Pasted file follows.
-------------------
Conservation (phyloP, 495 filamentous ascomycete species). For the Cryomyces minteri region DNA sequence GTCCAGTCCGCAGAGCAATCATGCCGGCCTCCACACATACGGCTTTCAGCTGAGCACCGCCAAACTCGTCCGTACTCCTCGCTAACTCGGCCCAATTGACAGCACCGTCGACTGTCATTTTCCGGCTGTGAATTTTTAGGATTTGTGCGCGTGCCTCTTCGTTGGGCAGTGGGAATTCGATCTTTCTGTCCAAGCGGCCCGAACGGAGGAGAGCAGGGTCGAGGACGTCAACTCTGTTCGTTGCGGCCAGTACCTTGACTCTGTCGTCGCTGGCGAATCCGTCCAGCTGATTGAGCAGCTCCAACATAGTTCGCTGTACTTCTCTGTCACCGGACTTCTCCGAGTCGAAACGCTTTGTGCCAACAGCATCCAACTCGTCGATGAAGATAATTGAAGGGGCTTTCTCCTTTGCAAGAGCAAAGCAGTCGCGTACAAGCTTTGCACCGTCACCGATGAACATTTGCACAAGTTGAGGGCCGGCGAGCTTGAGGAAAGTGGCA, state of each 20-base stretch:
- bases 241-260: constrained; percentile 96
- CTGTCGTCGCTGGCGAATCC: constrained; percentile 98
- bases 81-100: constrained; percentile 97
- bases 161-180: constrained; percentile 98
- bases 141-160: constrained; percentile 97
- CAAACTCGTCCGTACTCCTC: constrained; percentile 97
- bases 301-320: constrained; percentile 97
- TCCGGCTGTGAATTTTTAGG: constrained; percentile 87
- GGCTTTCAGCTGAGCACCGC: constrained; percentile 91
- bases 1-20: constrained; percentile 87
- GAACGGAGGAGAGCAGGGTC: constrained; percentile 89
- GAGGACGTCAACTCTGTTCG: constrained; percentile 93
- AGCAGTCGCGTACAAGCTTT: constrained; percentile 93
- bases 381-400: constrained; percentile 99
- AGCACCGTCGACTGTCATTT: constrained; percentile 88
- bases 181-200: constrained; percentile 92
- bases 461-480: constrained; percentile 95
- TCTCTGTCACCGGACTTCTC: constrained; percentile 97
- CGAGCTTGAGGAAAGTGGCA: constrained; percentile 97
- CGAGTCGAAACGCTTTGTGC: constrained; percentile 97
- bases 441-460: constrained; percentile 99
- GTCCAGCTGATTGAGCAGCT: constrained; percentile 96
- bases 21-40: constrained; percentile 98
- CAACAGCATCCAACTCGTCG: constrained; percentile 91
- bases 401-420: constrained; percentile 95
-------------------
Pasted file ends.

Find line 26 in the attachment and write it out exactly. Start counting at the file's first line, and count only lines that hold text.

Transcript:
- bases 401-420: constrained; percentile 95